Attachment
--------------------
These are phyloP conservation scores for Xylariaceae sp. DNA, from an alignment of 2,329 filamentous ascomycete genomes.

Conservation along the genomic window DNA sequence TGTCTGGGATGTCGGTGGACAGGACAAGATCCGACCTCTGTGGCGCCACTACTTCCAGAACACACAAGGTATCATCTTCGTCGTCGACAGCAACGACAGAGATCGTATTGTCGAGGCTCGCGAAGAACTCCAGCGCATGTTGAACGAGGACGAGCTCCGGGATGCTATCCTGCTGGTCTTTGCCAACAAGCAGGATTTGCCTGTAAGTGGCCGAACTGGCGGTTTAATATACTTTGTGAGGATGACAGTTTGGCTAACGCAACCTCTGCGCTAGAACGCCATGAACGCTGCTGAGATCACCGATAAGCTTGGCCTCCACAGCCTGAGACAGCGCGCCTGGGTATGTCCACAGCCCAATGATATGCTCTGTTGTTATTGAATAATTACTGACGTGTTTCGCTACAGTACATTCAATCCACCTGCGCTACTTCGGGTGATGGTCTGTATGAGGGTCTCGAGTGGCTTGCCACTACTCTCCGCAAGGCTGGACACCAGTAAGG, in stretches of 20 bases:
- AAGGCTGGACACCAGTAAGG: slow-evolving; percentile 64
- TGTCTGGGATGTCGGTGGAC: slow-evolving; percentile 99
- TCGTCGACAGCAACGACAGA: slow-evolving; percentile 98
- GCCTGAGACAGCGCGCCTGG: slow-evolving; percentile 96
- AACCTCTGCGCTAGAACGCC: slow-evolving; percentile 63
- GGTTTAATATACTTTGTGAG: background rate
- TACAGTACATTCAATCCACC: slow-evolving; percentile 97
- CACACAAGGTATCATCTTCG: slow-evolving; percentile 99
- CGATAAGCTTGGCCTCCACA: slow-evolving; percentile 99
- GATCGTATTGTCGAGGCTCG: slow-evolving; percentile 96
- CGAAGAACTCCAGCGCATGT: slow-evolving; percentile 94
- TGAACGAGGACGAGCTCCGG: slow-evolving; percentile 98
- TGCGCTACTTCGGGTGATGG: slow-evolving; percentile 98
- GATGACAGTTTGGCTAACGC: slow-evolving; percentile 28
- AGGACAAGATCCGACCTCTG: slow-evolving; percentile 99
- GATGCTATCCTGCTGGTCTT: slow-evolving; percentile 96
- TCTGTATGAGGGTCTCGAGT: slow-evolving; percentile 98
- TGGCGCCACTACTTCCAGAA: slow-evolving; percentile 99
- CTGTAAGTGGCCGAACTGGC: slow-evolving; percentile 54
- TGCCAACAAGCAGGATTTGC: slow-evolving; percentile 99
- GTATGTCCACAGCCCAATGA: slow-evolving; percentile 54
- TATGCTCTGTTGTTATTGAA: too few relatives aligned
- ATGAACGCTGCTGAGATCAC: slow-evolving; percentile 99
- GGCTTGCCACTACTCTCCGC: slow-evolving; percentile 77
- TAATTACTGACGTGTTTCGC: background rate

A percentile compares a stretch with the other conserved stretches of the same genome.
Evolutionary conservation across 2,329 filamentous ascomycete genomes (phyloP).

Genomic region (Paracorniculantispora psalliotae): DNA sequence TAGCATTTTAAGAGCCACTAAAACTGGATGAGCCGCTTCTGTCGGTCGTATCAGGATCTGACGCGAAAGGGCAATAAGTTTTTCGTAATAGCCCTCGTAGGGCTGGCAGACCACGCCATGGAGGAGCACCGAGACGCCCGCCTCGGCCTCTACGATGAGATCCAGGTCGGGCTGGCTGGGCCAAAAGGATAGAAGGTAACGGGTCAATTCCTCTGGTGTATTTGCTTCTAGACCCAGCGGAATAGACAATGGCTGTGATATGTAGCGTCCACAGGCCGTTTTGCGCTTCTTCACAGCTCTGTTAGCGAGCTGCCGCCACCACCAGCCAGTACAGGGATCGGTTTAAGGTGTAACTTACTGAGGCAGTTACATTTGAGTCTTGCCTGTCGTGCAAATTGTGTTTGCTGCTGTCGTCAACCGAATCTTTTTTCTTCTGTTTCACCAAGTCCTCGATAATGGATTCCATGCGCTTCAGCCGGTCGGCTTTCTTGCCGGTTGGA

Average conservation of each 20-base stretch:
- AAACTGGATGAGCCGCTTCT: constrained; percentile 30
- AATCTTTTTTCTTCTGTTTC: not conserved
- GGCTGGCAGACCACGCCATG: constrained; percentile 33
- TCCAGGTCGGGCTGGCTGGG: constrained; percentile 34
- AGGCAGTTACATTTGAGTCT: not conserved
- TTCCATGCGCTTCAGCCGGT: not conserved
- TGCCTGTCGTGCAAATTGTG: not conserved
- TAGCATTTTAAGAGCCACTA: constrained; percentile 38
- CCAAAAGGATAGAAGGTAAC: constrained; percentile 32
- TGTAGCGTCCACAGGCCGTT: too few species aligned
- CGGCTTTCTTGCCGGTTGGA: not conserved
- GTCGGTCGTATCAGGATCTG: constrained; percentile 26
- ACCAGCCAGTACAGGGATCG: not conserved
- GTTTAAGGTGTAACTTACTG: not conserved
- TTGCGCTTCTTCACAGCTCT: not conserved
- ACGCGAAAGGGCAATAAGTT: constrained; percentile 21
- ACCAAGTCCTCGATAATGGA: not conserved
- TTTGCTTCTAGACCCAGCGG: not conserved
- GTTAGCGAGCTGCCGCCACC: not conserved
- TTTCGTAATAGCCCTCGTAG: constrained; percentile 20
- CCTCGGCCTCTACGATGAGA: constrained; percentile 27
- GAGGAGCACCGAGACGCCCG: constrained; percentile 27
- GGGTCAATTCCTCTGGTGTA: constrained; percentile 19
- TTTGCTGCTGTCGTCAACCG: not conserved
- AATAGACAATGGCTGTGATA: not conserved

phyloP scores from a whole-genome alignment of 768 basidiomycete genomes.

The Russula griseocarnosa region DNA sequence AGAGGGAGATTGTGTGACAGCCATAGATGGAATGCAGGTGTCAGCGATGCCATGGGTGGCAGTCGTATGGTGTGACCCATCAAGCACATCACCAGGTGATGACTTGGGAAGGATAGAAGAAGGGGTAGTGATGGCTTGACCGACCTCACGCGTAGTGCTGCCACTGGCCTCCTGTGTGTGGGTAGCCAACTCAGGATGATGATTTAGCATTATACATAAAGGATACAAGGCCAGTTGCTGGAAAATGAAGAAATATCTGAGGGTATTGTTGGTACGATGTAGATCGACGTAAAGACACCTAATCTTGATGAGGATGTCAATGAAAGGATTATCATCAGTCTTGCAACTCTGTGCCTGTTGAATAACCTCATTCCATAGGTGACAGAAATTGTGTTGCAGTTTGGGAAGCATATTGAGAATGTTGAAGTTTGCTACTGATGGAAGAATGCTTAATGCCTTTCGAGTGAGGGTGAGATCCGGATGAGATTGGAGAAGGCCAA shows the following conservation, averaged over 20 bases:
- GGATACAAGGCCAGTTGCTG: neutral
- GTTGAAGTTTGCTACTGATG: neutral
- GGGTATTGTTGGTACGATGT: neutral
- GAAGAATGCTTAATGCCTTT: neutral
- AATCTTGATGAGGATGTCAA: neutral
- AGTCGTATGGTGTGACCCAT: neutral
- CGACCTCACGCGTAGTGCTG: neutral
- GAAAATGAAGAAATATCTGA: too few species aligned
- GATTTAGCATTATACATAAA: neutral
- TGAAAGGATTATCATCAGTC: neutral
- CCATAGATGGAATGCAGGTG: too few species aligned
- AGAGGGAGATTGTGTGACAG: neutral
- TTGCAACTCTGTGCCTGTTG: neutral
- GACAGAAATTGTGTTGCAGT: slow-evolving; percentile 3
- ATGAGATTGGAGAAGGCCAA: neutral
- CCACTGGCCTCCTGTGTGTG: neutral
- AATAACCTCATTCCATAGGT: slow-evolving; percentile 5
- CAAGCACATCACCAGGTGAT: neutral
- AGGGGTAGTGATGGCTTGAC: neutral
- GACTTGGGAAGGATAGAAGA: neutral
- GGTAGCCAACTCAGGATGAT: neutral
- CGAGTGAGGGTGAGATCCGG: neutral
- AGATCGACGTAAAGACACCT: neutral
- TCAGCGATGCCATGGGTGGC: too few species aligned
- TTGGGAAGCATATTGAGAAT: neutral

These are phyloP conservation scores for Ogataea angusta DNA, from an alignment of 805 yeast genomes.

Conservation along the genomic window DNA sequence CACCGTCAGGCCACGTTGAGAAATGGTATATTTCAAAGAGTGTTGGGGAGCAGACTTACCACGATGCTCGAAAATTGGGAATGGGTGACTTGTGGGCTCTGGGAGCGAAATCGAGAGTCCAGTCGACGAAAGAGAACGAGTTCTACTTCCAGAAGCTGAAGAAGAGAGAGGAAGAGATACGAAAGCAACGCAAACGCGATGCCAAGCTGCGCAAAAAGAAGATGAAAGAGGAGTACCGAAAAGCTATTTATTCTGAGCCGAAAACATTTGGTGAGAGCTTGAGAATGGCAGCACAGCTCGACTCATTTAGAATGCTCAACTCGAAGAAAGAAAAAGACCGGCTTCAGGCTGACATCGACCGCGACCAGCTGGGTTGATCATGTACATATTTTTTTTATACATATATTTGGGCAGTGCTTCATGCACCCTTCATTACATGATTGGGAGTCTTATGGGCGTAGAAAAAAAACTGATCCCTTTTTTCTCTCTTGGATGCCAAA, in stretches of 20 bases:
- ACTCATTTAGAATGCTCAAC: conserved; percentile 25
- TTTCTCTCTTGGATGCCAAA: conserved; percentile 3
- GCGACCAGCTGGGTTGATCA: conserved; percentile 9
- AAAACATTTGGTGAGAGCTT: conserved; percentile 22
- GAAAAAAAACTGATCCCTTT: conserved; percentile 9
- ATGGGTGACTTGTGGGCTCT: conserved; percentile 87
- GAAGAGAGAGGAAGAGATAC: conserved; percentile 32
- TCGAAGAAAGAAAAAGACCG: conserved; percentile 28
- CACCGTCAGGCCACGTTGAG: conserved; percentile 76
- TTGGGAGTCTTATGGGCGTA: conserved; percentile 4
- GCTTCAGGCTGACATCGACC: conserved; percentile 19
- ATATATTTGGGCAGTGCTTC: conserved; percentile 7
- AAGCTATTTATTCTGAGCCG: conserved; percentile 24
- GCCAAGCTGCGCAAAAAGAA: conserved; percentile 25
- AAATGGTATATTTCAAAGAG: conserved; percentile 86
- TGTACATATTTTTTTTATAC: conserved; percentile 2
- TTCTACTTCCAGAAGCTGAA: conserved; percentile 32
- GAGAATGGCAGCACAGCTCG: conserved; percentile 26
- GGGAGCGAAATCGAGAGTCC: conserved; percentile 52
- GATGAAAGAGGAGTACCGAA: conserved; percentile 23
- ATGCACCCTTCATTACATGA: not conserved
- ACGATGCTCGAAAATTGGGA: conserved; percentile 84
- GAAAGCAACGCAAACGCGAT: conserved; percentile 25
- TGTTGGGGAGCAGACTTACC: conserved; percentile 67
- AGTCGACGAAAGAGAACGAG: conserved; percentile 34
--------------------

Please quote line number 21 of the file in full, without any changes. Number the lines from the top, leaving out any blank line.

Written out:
- CTGTAAGTGGCCGAACTGGC: slow-evolving; percentile 54